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Almost every day, we are asked a version of this question: Who Are You?
Oh, me? I’m a female. I’m a writer. I’m a vegetarian, a yogini, a fan of a good cup of coffee.
Yes, I’m definitely not a male … unless you are referring to when I was a little kid and my working mom, in an effort to save time, would have my hair cut like a little boy’s. I remember that time in the convenience store when an older man mistook me for a boy.
I’m a writer … but then I guess I’m also a dancer, a singer, a drummer, an artist and, sometimes, a reader who enjoys just chilling on the couch.
I’m a yogini, sure. But sometimes I drink alcohol. Don’t tell the coffee fan part of my personality about that!
So, who am I? Who are you?
It’s really a lot of the work we do as humans, trying to answer that question. As someone who travels frequently, lots of people ask where I’m from, as if I identify with that. I usually reply, “Oh, over there,” and point to the sailboat where I’m living on the water. Do you really need me to explain that I was born in Pennsylvania, then I lived in New York City for a while for school, then I moved to Florida … I mean, as if that has anything to really do with who I am!
Sure, some people do identify with geography, rooting for sports teams and keeping an accent long after leaving. But that’s not me. I honored all the places I’ve lived and visited, but those places aren’t me.
Lately with the inauguration, people are identifying with their political bent. So often I
encountered someone who was so steadfastly confident in their point of view that they refuse to even entertain a different one. They are placing their entire being in an American political party; while I obviously have a point of view, I don’t identify so strongly with a side that I wish ill on the other side.
It’s so easy to separate from others when we try to figure out who we are. We’re not this, we’re not that. And then it’s a slippery slope, isn’t it: I HATE that, I LOVE this. You are wrong, I am right. Period.
But life really isn’t like that. There’s black and there’s white, and then there is finding joy in the gray. In college, while in the midst of an uncomfortable conversation with two troubled roommates who decided to drop out of college and get their own apartment without me, I was accused of “living in a world of absolutes.” It took me a long time to know what the hell she was talking about.
I guess she was right. At one point in my life, I did find it simple and easy to identify with labels: Phi Beta Kappa, Lacto-Ovo Vegetarian, Deadhead. It’s handy shorthand to say stuff like, hey, I’d like the tofu veggie dish, please. But as I started to drill down the concept of my own identity, many of those labels started to unravel.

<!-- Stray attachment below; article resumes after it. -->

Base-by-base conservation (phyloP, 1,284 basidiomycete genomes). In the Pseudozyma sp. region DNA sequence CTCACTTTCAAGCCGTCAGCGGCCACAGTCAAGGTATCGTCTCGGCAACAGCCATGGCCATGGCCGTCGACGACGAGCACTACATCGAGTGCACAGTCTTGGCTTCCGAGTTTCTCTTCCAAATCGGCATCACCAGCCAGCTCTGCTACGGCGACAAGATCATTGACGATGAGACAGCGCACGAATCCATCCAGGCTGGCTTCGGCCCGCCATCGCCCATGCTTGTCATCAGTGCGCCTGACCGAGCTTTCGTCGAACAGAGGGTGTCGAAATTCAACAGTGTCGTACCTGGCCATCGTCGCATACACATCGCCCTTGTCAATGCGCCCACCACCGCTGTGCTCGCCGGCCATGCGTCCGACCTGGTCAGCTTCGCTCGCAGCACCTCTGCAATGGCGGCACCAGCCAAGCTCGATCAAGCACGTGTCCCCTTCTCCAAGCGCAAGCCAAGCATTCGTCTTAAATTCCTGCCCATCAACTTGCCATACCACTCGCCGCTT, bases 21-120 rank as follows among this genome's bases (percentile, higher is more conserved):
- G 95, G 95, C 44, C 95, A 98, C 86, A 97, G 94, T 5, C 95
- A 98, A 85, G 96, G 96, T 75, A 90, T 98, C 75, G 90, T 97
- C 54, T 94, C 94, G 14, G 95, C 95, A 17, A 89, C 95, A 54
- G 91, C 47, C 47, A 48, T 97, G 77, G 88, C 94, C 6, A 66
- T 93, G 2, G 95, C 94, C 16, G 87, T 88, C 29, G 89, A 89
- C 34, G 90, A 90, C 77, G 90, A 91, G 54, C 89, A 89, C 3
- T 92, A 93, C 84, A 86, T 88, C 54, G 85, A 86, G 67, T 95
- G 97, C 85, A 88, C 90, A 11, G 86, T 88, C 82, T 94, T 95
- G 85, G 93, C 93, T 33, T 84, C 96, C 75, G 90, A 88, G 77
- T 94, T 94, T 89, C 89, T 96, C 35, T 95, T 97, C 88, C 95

Sure, I still love Jerry Garcia’s guitar skills. But I don’t own any more tie-dye. I ate fish last year in an unsuccessful attempt to, well, eat fish. I’m smart but damn if I can get my emotional intelligence on point! Exactly who do I think I am?
In yoga, it’s actually pretty simple. I am you. Yes, you. Every single person (millions! Haha) reading this blog post. I am a loving being who is lovable, unique and beautiful. Think you know someone who isn’t? Chances are they’re hiding a part of who they really are. That’s why it’s so important to be kind to every person and view each interaction as an opportunity for growth.
I recently had a very interesting interaction with a fellow yoga teacher who ended up lying to me when she changed her mind and asked someone else to take over her classes. It’s certainly her prerogative as an independent business owner to change her mind, but a yogini being untruthful spun me. I had to confront my own reaction to it and determine what I could learn. I realized I needed to be more professional when asked to commit my time; I knew I was trustworthy, so I simply put the dates in my calendar and called it a day. But she did not know that I’ve never missed a yoga class.
I realized that I need to look closer at my own truth, too. Part of that includes understanding who I am and accepting others as part of who I am. This means increasing compassion, or, as I like to say, digging deep into that endless pit of compassion we all have within. Just when we think we’re hitting the bottom, there’s more down there. Just keep digging, and we’ll discover how similar we truly all are.